be in locating another mill owned by a collector, perhaps one of
the GEM readers. We would suggest a 5 or 6 HP engine for this

25/6/4 Tiny Tim Generators Q.. Cledus Stites,
RR 1, Box 18, Odon, IN 47562 needs wiring information on a Tiny Tim
battery charger sold by Sears-Roebuck.

25/6/5 Minneapolis-Moline Q.. I want to restore
my M-M Universal J tractor, s/n 551294- How many years was this
tractor built? What year is this one, and should it be painted gray
wired wheels? It was Prairie Gold when I got it. When did M-M go to
this color? Harvey Franz, RR 1, Box 408, Mora, MN 55051.

A. Our understanding is that Prairie Gold was
adopted as the color for M-M tractors, effective with the new
Vision-Lined series of 1937. The Universal JT was built from
1934-1937 and the Standard JTS was offered in 1936 and 1937. Your
tractor was built in 1935, therefore we assume it should be gray
and red.

25/6/6 Nelson Bros. etc. Q.. See photo 6A of a
Nelson Bros. Little. Jumbo engine. I think the head is wrong
because the water jacket holes do not line up. Can anyone advise
whether this is the right head?

Photo 6B illustrates what I believe to be a Briggs &
Stratton engine. There is no name tag, but Briggs & Stratton is
stamped in one flywheel. Any information on this engine will
likewise be appreciated. Aaron Murray, 21151 County Line Road,
South Beloit IL 61080.

25/6/7 New-Way Information Q. Does anyone have
instructions information for the New-Way engine in the photo? It is
a 1917 F-Series engine, 4 HP Any information will be appreciated.
Wendell Heal, PO Box 2057, Weaverville, CA 96093.

25/6/8 Color Information Q.. Floyd Mower, 2
Vassar, Pueblo, CO 81005 needs the color match for a Sattley 3 HP
engine and the Witte 2? HP model.

A. Both of these engines should be dark green,
we suggest the Sattley to be a very dark Brewster Green, but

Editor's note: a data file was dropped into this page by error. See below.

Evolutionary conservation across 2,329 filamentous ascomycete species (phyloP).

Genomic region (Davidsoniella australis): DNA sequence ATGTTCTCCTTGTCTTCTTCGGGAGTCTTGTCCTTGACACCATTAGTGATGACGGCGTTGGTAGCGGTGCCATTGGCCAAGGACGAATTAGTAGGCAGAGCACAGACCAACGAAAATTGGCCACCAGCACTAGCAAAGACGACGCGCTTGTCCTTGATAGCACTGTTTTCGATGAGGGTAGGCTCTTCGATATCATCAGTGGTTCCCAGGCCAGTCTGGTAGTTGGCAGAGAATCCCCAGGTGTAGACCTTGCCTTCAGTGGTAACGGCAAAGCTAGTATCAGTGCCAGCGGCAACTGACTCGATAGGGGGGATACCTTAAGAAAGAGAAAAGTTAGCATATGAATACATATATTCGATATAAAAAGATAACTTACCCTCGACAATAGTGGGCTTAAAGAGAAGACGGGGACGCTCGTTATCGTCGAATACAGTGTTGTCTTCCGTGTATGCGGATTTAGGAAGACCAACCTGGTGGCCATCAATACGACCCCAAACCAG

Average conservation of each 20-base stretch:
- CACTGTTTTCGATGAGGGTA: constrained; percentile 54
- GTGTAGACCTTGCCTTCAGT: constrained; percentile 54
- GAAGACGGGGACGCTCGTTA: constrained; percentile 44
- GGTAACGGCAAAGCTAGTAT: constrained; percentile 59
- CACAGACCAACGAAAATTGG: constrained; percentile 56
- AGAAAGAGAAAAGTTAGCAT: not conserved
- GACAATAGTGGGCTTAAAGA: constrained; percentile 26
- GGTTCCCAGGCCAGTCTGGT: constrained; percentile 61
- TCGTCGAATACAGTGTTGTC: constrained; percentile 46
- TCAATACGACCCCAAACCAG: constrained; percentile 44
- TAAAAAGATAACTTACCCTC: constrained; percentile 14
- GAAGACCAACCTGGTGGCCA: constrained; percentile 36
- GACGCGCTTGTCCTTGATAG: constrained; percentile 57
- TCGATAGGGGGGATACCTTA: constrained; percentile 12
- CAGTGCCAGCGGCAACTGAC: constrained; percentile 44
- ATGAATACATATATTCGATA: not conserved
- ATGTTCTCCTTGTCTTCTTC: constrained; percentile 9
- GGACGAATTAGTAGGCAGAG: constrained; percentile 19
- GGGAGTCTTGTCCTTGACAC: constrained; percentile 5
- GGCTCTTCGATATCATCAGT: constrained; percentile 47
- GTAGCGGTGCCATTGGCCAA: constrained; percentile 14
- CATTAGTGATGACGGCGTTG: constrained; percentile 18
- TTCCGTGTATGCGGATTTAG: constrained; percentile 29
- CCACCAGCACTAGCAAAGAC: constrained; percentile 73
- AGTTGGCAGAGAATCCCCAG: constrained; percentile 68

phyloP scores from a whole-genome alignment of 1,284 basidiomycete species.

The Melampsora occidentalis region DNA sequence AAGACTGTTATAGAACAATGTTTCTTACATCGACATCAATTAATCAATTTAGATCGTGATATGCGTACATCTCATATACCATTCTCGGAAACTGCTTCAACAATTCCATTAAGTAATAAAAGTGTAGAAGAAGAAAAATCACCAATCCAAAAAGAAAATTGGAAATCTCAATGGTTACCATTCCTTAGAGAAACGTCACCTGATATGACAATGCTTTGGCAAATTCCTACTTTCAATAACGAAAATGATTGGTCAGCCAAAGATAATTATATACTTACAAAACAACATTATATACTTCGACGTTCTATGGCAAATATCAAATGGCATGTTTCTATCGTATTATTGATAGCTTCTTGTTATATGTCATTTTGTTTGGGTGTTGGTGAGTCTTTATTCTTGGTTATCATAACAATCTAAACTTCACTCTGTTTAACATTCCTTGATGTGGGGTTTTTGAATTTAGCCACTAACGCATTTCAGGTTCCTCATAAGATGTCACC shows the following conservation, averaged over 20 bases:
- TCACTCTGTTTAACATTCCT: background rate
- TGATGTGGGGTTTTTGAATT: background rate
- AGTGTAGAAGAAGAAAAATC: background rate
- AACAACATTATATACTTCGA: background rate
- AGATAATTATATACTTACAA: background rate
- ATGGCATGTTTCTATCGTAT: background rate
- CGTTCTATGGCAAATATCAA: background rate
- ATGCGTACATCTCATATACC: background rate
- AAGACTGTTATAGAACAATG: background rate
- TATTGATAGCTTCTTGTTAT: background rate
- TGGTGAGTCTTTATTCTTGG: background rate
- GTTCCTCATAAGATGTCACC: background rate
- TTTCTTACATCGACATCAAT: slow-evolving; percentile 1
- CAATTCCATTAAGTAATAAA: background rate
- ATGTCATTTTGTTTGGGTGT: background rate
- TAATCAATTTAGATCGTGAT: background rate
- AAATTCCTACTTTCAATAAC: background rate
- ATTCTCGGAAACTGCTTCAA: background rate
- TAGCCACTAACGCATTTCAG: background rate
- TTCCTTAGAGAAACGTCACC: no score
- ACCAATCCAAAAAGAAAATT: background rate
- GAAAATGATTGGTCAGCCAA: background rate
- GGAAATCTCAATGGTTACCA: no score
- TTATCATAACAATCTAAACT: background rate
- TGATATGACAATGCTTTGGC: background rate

information seems to vary on this one. According to Witte, the
closest match is by taking 2 parts of Rustoleum Forest Green and
adding 1 part of Rustoleum Black to it.

25/6/9 Cushman X Engine Q.. Has anyone
reprinted a manual for the Cushman X engines? So far I haven’t
found anything. George W. O’Day, 4222 W. Pinchot Ave., Phoenix,
AZ 85019.

A. Just recently a collector approached us with
an original manual for the Cushman X engine. We’re sending the
info along to GEM, and perhaps they will reprint this one.

25/6/10 N.O.S. Q.. Occasionally there will be
an advertisement of N.O.S. parts. What does this term mean? C. W.
Nunley, 2912 – 10th St NW, Canton, OH 44708.

A. A good question, and for many of our
readers, one that should be answered occasionally. This is
shorthand for ‘New Old Stock’, or in other words, new parts
that were manufactured many years ago, and which may have slight
rust, but for all practical purposes are just like new.

25/6/11 International 10-20/M20 Tractor Thanks
to Charles E. Seng, Box 53, Floyds Knobs, IN 47119 for sending the
two below photos. This International 10-20 is believed to have been
a military warehouse model, and was built in November 1927.
Originally, it was equipped with rubber on front and rear. The
magneto is attached to the generator, and an electric starter is
noted on the left hand side. Mr. Seng would appreciate hearing from
anyone having information on this special M-20 model.

25/6/12 Huber and Oliver Q.. I recently
purchased a Huber Model LC and an Oliver-Hart-Parr Model 18-27. We
are restoring them for our local tractor pulls. I would like to
know the proper color and color scheme of these tractors and if and
where we could get decals for the Huber LC. Any information will be
appreciated. Bruce Judd, RD 1, Box 19, Cameron, NY 14819.

25/6/13 Unknown Engine Q. See the photos of an
unidentified engine. It is of two cylinder opposed design. We are
certain that it was for marine application and was probably built
in New York state. Any information will be appreciated. Richard
Stoyell, RR 2, Box 141A, Moravia, NY 13118.

A. We’re not so sure it was a marine
engine; we would rather think it might have been an early
automotive style. Perhaps someone might be able to give a positive


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Preserving the History of Internal Combustion Engines